Post # 47
I haven’t read all of the responses, so I apologize if I’m repeating. Our church actually has the set-up to run slideshows, and suggested that we utilize that during the time our guest are filtering in and waiting for the wedding to start. I think that this would be a way to run your long slideshow if you’d like to keep it 12 minutes, and it can be on a loop (since some guests show up EARLY!). If you’d like it at your reception, then I agree with the other bees that even 8 minutes for a ‘stop-and-watch’ slideshow can get long, but one looping somewhere where guests can watch as they please can be as long as you’d like. JMO.
Post # 48
I like them, but the shorter and the least amount of cheese, the better. I have one set of friends that made one themselves, and it was very sweet. It cut between different songs for different parts of their lives, and was interspersed with video of people talking about them as a couple. It also did not linger on their childhoods, and instead concentrated more on the story of how the couple got together and what they have done as a couple since. They made sure to have a picture of them with all of the people who were present (e.g., getting the college crowd with a big group shot), which was a nice touch—it engaged everyone that way.
I have been to other weddings where the videos were more boring. These were usually ones that were made by a parent of the bride or groom, and thus dwelled on showing a million pictures on either the bride or groom’s childhood. Those are only interesting to the family members that knew the bride/groom as a child. During dancing they also played (without sound) home videos of the bride as a child, which the guests who did not know the bride as a child had no interest in whatsoever (but they were easy to ignore, so it did not matter).
My advice is to keep the slideshow short—13 minutes sounds far too long if you want to keep your guests’ attention. It might also be a good idea to cut between different songs to keep up the pace, rather than to play three songs in their entirety.
Post # 49
I used to work for a company that made LOTS of wedding slideshows. Our general formula was 25 photos per group/song. This would make is so that you wouldn’t use the entire song, and each group would be about 2.5 minutes with pictures showing at 4 seconds each (give or take).
Personally, I loved being able to help all the families (mostly mothers of the bride/groom) put together these montages. I can’t WAIT to have one at my own wedding!
Post # 50
We are doing a slide show and it will be set up in the foyer, which is also open for guest to socialize throughout the reception. It will be projected and looped. 🙂 No music though, so it wont interfere with anything else going on.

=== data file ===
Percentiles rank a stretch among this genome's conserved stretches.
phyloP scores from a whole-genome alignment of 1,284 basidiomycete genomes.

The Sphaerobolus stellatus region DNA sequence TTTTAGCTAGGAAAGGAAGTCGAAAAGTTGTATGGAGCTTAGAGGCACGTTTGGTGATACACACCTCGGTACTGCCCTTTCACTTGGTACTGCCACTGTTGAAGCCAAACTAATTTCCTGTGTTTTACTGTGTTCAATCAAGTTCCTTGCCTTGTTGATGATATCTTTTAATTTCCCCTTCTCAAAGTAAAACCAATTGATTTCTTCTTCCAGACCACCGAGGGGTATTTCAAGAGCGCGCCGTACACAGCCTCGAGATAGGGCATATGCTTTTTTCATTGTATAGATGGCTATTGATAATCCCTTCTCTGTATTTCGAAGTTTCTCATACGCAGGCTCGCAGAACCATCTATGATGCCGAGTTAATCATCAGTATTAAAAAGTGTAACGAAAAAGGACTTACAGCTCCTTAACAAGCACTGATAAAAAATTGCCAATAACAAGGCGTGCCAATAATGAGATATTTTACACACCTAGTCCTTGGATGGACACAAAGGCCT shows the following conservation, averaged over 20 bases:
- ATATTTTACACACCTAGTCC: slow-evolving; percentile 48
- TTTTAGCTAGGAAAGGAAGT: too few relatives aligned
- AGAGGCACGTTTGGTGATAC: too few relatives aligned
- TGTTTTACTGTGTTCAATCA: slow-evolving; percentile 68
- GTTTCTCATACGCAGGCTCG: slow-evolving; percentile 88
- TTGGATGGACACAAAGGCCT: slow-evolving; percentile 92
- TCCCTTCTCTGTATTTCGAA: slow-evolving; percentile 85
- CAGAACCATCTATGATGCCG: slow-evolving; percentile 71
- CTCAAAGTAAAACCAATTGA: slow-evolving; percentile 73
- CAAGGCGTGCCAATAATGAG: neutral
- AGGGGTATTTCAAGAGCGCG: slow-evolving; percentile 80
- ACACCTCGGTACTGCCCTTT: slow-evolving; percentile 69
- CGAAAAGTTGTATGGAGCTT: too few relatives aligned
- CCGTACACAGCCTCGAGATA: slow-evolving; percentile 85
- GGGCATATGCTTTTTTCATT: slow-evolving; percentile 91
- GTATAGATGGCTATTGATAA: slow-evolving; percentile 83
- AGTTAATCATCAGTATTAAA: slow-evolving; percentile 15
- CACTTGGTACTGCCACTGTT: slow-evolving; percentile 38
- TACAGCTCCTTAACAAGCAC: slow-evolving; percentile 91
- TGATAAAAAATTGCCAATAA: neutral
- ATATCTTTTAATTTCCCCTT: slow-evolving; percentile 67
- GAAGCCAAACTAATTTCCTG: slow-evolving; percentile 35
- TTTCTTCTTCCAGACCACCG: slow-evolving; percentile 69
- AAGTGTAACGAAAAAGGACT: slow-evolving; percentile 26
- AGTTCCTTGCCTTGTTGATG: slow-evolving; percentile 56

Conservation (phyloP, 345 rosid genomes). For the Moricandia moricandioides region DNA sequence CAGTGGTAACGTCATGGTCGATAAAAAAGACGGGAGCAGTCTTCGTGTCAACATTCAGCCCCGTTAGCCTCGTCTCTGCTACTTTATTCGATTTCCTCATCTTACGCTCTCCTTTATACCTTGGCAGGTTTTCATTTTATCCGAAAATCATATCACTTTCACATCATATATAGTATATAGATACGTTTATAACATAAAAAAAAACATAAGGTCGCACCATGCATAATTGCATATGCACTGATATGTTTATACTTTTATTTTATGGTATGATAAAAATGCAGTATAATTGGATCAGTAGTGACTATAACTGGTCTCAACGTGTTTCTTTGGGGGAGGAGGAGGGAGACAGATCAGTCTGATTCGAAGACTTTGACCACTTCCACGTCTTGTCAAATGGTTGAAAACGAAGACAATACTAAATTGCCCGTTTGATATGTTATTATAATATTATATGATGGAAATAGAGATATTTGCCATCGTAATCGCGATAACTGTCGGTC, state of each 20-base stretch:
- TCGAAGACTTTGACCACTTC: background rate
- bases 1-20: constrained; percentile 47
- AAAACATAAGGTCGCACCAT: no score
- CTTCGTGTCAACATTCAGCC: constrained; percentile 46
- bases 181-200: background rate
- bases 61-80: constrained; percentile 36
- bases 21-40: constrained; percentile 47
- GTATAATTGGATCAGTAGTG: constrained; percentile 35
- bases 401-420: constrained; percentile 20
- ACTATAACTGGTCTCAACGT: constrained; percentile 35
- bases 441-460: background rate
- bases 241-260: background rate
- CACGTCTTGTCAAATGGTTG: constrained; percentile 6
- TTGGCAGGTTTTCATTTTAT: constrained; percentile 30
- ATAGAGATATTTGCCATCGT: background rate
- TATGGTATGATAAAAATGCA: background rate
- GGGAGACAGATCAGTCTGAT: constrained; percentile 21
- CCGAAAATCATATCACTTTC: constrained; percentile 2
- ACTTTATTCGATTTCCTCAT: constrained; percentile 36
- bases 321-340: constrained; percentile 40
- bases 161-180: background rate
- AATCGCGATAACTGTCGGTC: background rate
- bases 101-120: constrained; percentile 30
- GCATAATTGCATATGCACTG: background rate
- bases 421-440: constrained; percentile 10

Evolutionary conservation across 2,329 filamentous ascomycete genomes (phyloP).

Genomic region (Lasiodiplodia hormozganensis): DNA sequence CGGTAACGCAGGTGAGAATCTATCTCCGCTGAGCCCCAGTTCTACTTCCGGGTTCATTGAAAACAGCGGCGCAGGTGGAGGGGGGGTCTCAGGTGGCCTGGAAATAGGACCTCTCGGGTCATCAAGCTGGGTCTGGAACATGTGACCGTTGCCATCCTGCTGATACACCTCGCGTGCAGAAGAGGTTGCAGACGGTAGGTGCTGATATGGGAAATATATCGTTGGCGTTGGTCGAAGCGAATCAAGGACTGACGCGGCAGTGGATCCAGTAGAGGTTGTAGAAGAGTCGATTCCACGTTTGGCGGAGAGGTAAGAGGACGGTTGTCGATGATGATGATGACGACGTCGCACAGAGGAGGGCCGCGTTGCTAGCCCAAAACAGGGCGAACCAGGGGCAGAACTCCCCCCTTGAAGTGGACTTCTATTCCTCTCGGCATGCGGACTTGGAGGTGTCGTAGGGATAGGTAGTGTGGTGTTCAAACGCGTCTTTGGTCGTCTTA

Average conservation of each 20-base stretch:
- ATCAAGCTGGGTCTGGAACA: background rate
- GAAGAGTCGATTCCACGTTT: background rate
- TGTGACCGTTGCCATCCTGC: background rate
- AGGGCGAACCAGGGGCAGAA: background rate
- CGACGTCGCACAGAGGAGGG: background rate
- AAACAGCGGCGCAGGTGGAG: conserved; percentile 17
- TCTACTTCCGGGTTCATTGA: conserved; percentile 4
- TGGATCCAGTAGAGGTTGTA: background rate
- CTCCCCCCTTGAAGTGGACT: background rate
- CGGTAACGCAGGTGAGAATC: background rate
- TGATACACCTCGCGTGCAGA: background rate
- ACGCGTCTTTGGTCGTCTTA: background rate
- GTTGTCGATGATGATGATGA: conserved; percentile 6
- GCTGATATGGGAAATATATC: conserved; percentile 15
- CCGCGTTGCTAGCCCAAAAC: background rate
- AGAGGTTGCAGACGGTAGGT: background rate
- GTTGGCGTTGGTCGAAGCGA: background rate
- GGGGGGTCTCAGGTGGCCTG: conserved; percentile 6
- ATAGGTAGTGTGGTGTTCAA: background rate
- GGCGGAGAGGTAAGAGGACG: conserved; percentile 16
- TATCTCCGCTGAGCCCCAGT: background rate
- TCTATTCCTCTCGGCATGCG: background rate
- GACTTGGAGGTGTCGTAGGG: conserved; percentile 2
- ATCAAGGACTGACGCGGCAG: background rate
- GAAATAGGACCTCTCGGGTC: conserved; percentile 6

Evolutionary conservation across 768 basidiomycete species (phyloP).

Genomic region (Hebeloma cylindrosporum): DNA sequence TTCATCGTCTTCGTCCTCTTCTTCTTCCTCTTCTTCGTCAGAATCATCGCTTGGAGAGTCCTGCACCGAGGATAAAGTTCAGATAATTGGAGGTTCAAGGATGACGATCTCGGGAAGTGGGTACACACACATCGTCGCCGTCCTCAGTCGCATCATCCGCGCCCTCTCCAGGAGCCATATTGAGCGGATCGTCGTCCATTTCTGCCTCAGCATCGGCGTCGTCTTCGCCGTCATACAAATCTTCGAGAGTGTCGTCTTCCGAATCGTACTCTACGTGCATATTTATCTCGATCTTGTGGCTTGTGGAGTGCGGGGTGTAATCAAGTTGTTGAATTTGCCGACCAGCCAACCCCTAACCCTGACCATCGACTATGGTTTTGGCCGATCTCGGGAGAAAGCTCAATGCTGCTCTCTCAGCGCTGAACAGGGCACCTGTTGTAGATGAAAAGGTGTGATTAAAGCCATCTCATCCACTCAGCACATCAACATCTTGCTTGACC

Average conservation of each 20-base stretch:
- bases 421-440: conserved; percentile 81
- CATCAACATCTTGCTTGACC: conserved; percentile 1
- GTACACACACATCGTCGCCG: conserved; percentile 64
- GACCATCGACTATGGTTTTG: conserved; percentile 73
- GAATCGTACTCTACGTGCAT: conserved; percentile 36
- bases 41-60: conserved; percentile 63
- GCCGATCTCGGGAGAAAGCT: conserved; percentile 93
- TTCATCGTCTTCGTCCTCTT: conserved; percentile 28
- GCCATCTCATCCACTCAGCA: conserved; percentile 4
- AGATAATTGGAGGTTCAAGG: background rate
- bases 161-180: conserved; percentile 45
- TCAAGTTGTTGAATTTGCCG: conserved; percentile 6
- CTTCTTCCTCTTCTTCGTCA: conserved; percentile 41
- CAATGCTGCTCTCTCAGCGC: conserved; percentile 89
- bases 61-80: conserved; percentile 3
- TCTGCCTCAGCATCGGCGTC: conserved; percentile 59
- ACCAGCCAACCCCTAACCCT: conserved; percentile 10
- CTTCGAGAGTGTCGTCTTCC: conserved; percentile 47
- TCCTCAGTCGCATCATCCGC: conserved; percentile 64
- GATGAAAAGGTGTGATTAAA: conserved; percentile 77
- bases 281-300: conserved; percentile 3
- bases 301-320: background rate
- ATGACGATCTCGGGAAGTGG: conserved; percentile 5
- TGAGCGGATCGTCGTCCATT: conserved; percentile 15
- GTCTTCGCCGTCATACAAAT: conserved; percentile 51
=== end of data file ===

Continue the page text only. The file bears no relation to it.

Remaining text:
Post # 51
I did a video slide show for my daughter and son in law and spent a lot of time thinking and planning the video. For their early years I did side by side frames using pinnacle studio comparing their lives. This shortened up the video considerably by doing the early pictures simultaneously. I also used a song of them being meant for each other. I included family members that had passed (grandmas and grandpas holding the baby) which was nice to honor them that way. The second song was all about the guests at the wedding and I tried to include as many in the video as I could. If someone wasn’t invited or not coming to the wedding they weren’t in the video. I also used video clips so all weren’t just slides. It was short about 6 min. People loved it and I got many compliments on it and am now doing others.
Post # 52
i had to comment I went to a wedding that had a 45 MIN LONG and we were all forced to watch it lol!
Post # 53
We are doing what my fiance’s brother and sister in law did… They had a table over near the gift table with a television set up on it that ran a slideshow of pictures of them growing up. It ran on a loop for the entire wedding. It was especially entertaining for their younger relatives (younger meaning essentially every single cousin present age 3-24) when things were starting to wind down. There was no music with it. This might be a better alternative.
Post # 54
I’m trying to determine what I will do for my wedding yet… but I made a video for my little sister’s wedding with pictures of her and her fiance growing up, and their engagement portraits I shot, along with slides of funning things from their childhood that their family shared with me for the project and interesting facts about the duo.
There was no music accompanying it. Her venue had several small TVs up on the walls and the slideshow looped throughout the reception so people could watch it as they liked or completely disregard it.
I heard numerous compliments on it, and the occasional chuckle when it would catch someone’s eye, and it helped to pull the two families closer together by giving them something to talk about.
Post # 54
I think you could have a slideshow on a loop during coctail hour maybe but to have a dedicated portion of the reception where people are kind of forced to watch, I’d say skip it!
Post # 55
My partner’s family LOVES slideshows and I am sure that they will try to do one for us. But personally and secretly I think they are exceptionally cringe-worthy and almost poor taste (sorry!). I’ve told my partner that I don’t like slideshows at weddings, but i will leave that for him to decide as weddings need to incorporate traditions from both sides of the family. I am waiting for that 10 mins of cringing at my weding ……..
Post # 56
My coordinator said the slide show is a good idea for dinner so the couple can have a few minutes to eat before having to welcome their guests and mingle.